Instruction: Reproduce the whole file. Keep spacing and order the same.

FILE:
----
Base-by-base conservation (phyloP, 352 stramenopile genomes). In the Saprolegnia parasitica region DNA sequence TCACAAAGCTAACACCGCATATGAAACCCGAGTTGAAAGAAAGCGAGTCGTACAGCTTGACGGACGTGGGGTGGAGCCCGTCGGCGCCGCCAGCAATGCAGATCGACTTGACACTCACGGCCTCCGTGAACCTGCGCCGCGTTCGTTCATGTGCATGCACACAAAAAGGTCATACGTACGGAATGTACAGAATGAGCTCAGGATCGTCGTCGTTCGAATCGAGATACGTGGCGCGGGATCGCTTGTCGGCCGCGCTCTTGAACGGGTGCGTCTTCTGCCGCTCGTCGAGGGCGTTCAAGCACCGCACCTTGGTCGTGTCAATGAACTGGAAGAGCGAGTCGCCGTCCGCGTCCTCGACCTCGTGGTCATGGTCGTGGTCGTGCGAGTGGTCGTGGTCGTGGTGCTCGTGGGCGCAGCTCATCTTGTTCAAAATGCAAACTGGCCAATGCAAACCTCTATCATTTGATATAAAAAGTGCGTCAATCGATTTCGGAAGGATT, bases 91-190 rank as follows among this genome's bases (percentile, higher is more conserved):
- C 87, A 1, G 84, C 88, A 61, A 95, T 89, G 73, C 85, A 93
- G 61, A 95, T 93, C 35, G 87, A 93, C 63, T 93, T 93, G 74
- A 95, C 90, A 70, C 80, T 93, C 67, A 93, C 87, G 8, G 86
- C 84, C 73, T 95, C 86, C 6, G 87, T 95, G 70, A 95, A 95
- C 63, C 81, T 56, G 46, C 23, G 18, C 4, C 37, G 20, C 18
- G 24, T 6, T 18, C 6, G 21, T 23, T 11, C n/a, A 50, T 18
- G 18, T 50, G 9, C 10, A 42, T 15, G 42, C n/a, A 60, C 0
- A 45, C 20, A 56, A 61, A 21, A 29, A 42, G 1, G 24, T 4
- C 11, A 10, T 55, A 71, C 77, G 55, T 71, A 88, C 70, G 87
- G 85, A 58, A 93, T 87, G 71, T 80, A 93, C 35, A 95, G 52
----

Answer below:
Base-by-base conservation (phyloP, 352 stramenopile genomes). In the Saprolegnia parasitica region DNA sequence TCACAAAGCTAACACCGCATATGAAACCCGAGTTGAAAGAAAGCGAGTCGTACAGCTTGACGGACGTGGGGTGGAGCCCGTCGGCGCCGCCAGCAATGCAGATCGACTTGACACTCACGGCCTCCGTGAACCTGCGCCGCGTTCGTTCATGTGCATGCACACAAAAAGGTCATACGTACGGAATGTACAGAATGAGCTCAGGATCGTCGTCGTTCGAATCGAGATACGTGGCGCGGGATCGCTTGTCGGCCGCGCTCTTGAACGGGTGCGTCTTCTGCCGCTCGTCGAGGGCGTTCAAGCACCGCACCTTGGTCGTGTCAATGAACTGGAAGAGCGAGTCGCCGTCCGCGTCCTCGACCTCGTGGTCATGGTCGTGGTCGTGCGAGTGGTCGTGGTCGTGGTGCTCGTGGGCGCAGCTCATCTTGTTCAAAATGCAAACTGGCCAATGCAAACCTCTATCATTTGATATAAAAAGTGCGTCAATCGATTTCGGAAGGATT, bases 91-190 rank as follows among this genome's bases (percentile, higher is more conserved):
- C 87, A 1, G 84, C 88, A 61, A 95, T 89, G 73, C 85, A 93
- G 61, A 95, T 93, C 35, G 87, A 93, C 63, T 93, T 93, G 74
- A 95, C 90, A 70, C 80, T 93, C 67, A 93, C 87, G 8, G 86
- C 84, C 73, T 95, C 86, C 6, G 87, T 95, G 70, A 95, A 95
- C 63, C 81, T 56, G 46, C 23, G 18, C 4, C 37, G 20, C 18
- G 24, T 6, T 18, C 6, G 21, T 23, T 11, C n/a, A 50, T 18
- G 18, T 50, G 9, C 10, A 42, T 15, G 42, C n/a, A 60, C 0
- A 45, C 20, A 56, A 61, A 21, A 29, A 42, G 1, G 24, T 4
- C 11, A 10, T 55, A 71, C 77, G 55, T 71, A 88, C 70, G 87
- G 85, A 58, A 93, T 87, G 71, T 80, A 93, C 35, A 95, G 52